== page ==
Fine jewellery continues to have a mystical allure and as demand grows, so is the presence of international dealers like Amethyst and Elias Jewellery, which have set up shop in Kenya.
As dealers stretch their tentacles, more value is being attached to genuine and rare coloured gemstones jewellery.
Buying genuine and unique jewellery calls for research. When looking for jewellery, know your preferred metal and the accompanying precious or semi-precious gemstones to help the jeweller get you the appropriate piece or customise a piece to suits your fascination.
Gemstones come in different colours like blue (tanzanite), violet (amethyst), green (tsavorites/emerald) and red (ruby). They are distinct and each piece unique in its own natural form.
Gold comes in four colours; yellow, white, rose and green—with the difference in colour being defined by the type of metal it is boded with to form a stronger alloy. Pure gold can be mixed with zinc, copper, nickel or palladium.
“When choosing a jewellery consider the metal by settling on either white, yellow or rose gold or platinum, titanium or silver. Also look at the stone type, whether it is a diamond, sapphire, ruby or tsavorite,” said Diana Atieno of Porini Gems, a dealership that specialises in loose gemstones, adding that platinum and white gold are quite pricey.
If you want the purest form of silver, 99.9 per cent pure, ask for fine silver.
Ornaments made of gold or silver have a number engraved confirming their purity levels, with the highest purity form of gold being 24 carats.
Ornaments made of pure platinum tend to be more expensive. Sturdy titanium is another precious metal used to make jewellery. Because of its association with durability, it is mostly found in men jewellery.
Bronze, an alloy made of copper and tin has a beautiful warm golden tone. However, the copper content can react with skin oils, creating a greenish layer.
To avoid this, take off the bronze jewellery when sleeping and regularly wash it with soap and water.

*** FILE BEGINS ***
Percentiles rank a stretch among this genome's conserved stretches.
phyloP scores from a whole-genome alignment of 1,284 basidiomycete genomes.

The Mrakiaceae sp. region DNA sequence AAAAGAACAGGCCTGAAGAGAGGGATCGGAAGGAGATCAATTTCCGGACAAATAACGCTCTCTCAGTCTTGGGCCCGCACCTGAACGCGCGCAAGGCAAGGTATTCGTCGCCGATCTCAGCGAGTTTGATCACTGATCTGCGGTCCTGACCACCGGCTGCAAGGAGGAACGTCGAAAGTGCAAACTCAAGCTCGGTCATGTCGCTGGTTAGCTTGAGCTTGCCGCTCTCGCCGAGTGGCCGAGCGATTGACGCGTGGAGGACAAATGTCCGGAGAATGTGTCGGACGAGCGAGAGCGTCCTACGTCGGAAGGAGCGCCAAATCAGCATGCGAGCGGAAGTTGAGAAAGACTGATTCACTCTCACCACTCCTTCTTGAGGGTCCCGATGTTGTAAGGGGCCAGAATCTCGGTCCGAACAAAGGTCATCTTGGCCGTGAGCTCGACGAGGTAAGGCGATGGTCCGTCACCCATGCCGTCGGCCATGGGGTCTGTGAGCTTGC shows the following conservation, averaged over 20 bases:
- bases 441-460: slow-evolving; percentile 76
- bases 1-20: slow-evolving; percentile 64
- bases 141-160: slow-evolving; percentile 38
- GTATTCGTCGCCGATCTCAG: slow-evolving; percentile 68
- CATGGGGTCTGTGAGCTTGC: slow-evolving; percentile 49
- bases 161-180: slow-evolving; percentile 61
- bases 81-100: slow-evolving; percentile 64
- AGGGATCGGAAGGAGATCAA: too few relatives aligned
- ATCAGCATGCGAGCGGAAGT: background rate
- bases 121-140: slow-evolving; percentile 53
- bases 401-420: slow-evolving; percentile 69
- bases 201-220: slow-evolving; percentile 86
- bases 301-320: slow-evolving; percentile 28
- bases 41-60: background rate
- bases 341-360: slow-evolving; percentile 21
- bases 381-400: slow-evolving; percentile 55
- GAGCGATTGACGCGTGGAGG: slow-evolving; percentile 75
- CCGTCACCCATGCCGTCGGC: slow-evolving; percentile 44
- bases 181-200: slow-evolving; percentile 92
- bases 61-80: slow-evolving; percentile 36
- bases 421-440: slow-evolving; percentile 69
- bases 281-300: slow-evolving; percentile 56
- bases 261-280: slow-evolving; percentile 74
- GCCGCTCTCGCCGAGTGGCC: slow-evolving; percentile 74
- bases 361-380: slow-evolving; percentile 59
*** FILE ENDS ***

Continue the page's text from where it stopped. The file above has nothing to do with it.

Nickel, a versatile element blended with other precious metals can result in allergic reactions. Ask the dealer if the item you are buying contains the compound.
Having picked the metals to be used to make fine jewellery, now get gemstones.
Rubies, spinels, zoisites, garnets, sapphires, tsavorites and aquamarines are examples of the precious and semi-precious found in Kenya.
Tanzanite’s popularity grew but that it is now losing appeal due to oversupply.
Diamonds remain a lady’s best friend, however, there is a growing demand for rare and other colourful precious stones.
“Diamond is the most preferred precious stone for engagement and the bigger and more expensive it is, the better.
Coloured gemstones like sapphire, emeralds and rubies are always in trend. Tsavorite, a stone unique to Kenya has now become a new favourite as Tanzanite’s demand significantly goes down,” said a local gems dealer.
Joel-Noel Soni, a gem cutter said the rare the gemstone the higher its price.
“Sapphires, for instance, are rare and so the price is way higher. The colour and clarity also determines the cost,” said Joel-Noel in an earlier interview.
For gemstones to show their natural glare, a sculptor has to make perfect cuts of the rough stone and polish it to glow.
The lapidary creates a number of facets to bring out different shapes that include oval, octagon round, marquise, heart, pearl, radiant and trillion.
On average, a standard round cut stones can have about 50 to 70 facets that bring out the sharpness of the stone. But Joel-Noel said less is beautiful.
“On average, the stones I cut have 20 to 40 facets, I try to stay out of the way of the crystal so that it shows itself. You put too much facets there is too much sparkle— something they developed for the diamond market— there is nothing really attractive about it,” he said.
The purpose of the jewellery sometimes determines the choice of metal and/or gemstone.
Kenyan jewellery firm, Urban Artefacts infuses semi-precious stones such as amethyst, malachite, onyx, turquoise and tiger eye on bronze to make bracelets, necklaces, earrings and ring; a collection best suited for gifting.
Nicola Hankey-Onyango, the founder Urban Artefact, which exclusively deals in bronze jewellery said they aim at supplying “the fashion conscious shopper with high-end but affordable jewellery.”
“We have two lines—a more affordable line in horn and brass and a high-end line incorporating semi-precious stones,” she said.
For a more personal touch, jewellery buyers can choose to have names, initials or other messages inscribed onto the pieces, a service that either comes at an independent cost or whose price is bundled with cost of the item when making a custom order.
Demand for a receipt and a certificate of authenticity after purchasing expensive jewellery, as this will come in handy when disposing it of.
Further, some items like rings require regular cleaning and polishing to maintain their lustre and the two documents may be needed to claim warranty perks.
“Any proper jeweller should get you a certificate on demand,” said Diana.
Like with all other costly investments, it is advised for buyers to insure the jewellery to cushion themselves from the heartache that comes with loss or damage.
Insurance covers available in Kenya include jewellery in the domestic package that covers household items.
“We have insurance packages for luxury items in Kenya where most of them are under the domestic package where the rich are insuring their most valued possessions,” said Mwangi Githongo, an insurance agent.